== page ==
An Apple car? Why not?

An Apple car?


In mid-February, it was reported that Apple (AAPL) has been working on its own automobile. The fact that the car would be, like a Tesla (TSLA), electrically powered, only added to the surprise.

And added to the eye-rolling, if you’ve got doubts about this.


Skeptics’ case

As an investor, it’s easy to mount a case why Apple shouldn’t build a car.

1) It’s an example of Peter Lynch’s famous construction, ‘diworseification:’ expanding your business outside your core competency.

2) It’s not clear what competitive advantage an Apple car would have over existing vehicles, whether electric or not.

3) Automobile business is highly regulated in ways for which Apple has no experience.

4) The car business has exceptionally long cycles (typically four to seven years for a given model), too long perhaps for an innovator like Apple to upgrade its products on its usual one-year cycle.

Go for it

But I don’t think these reasons or others ought to prevent Apple from trying. As both a car buff and a tech investor, I’d love to see Apple give it a try. And it’s equally easy to make a case for Apple succeeding.

First, Apple has the money. Developing a car – really, a whole car company – is not cheap. It’s been reported that Tesla has spent roughly $1.5 billion in capital expenditure and operating costs to reach its current level of production. But Apple has $145 billion in cash, net of long-term debt. Enough said.

Second, the basic design idiom of a car has been unchanged for 100 years: four rubber wheels, one or more of which propel the vehicle; a steering wheel; pedals on the floor; side-by-side seating in one or more rows, etc.

There is plenty of room for a player like Apple, without any tradition, to offer game-changing ideas and make them real.

Beyond Detroit

Third, recent automotive innovation has largely been outside of the car’s primary function: transportation. Cars have been able to carry passengers down a highway at 60 to 70 mph for about sixty years now.

Almost every improvement since has been through either refinement – air vents becoming air conditioning becoming individualized climate control – or regulation.

And carmakers have fought tooth and nail against many of those regulated changes we now take for granted: Seat belts, head rests, third brake lights, emission controls, side impact standards and air bags.

All of these appeared on cars in the ‘60s, ‘70s and ‘80s because of government mandate, not as innovations brought about by the car industry.

Big Three

Back in the day, the American ‘Big Three’ automakers howled that these unsexy devices would only add to the cost of cars without making them in any way better or more appealing.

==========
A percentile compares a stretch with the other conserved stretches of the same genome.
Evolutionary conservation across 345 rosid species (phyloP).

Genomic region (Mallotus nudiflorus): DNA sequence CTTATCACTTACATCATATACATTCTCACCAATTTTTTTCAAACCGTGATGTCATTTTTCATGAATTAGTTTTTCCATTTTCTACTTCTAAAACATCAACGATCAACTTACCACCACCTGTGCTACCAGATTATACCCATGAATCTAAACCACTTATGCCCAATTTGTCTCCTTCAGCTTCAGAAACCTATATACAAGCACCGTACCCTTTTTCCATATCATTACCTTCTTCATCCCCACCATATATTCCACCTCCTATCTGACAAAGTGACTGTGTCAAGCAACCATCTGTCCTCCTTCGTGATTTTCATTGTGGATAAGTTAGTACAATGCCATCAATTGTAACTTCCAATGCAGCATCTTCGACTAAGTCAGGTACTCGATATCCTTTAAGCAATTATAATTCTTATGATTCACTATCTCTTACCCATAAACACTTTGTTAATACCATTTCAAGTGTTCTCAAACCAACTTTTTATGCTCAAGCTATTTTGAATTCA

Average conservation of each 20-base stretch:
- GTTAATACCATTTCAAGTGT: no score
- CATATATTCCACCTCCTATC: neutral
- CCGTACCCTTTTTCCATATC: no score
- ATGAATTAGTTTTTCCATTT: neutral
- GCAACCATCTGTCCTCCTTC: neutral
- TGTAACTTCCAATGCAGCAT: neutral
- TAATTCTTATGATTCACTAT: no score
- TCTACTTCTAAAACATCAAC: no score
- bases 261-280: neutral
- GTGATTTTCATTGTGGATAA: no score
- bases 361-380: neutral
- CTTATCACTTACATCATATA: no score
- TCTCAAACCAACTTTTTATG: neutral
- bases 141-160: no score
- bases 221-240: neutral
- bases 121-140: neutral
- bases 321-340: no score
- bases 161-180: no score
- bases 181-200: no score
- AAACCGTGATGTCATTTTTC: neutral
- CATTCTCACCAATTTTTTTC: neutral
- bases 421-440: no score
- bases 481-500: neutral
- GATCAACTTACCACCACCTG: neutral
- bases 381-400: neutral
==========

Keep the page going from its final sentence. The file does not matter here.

Those of us with either grey hair or long memories laugh a little when we see those same carmakers promoting their cars’ safety features like they’d invented them.

And of the few innovations that weren’t the result of regulatory imperative, many were simply borrowed from other fields.

Anti-lock brakes, for example, were developed first for airplanes. Apple’s innovative impulses are in their DNA. Who knows what they’d come up with?

Taste markers

Fourth, cars are aspirational, and often serve as taste markers for their owners. Apple has successfully cultivated that exact corporate image and done so in an industry (computing) heretofore known for strictly functional design.

Last and perhaps most importantly, cars are ‘things’ and the Internet of Things means car owners and users expect their vehicles to be connected.

And let’s face it: Apple and other smartphone vendors are far ahead of car makers in user interface design, so much so that many drivers utilize those devices for navigation and other functions instead of those that are built-in.

The computing business, like the auto industry, is decentralized and utilizes a huge, global supply chain. So Apple shouldn’t have any trouble managing a new supply chain for its automobile effort.

Cash horde

Moreover, over 90% of Apple’s vast cash hoard is outside the US, as are the many designers and suppliers it will need to pay. It will be able to do so without paying tax on repatriated US dollars.

So where’s the investment angle? Hard to say. In the early stages of car development, a lot of money gets spent but only investment bankers seem to make a profit: raising money from early-stage investors.

Have any Tesla suppliers hit it big? None that I’m aware of. Perhaps later in the process, once designs are firmed up and suppliers are chosen, some winners may emerge.

In 2014, Tesla built 35,000 cars, about as many Camrys as Toyota sells in a month. In America alone. For that achievement, Tesla has a market capitalization of $25 billion.

Why not?

Given Apple’s overall credibility and its specific achievement in defining or redefining products and markets, it’s not hard to imagine investors tacking on some additional value to Apple stock as its carmaking plans come into focus.

An Apple car?

iCan’t wait.

Photo Credit Mark Sebstastian via Flickr Creative Commons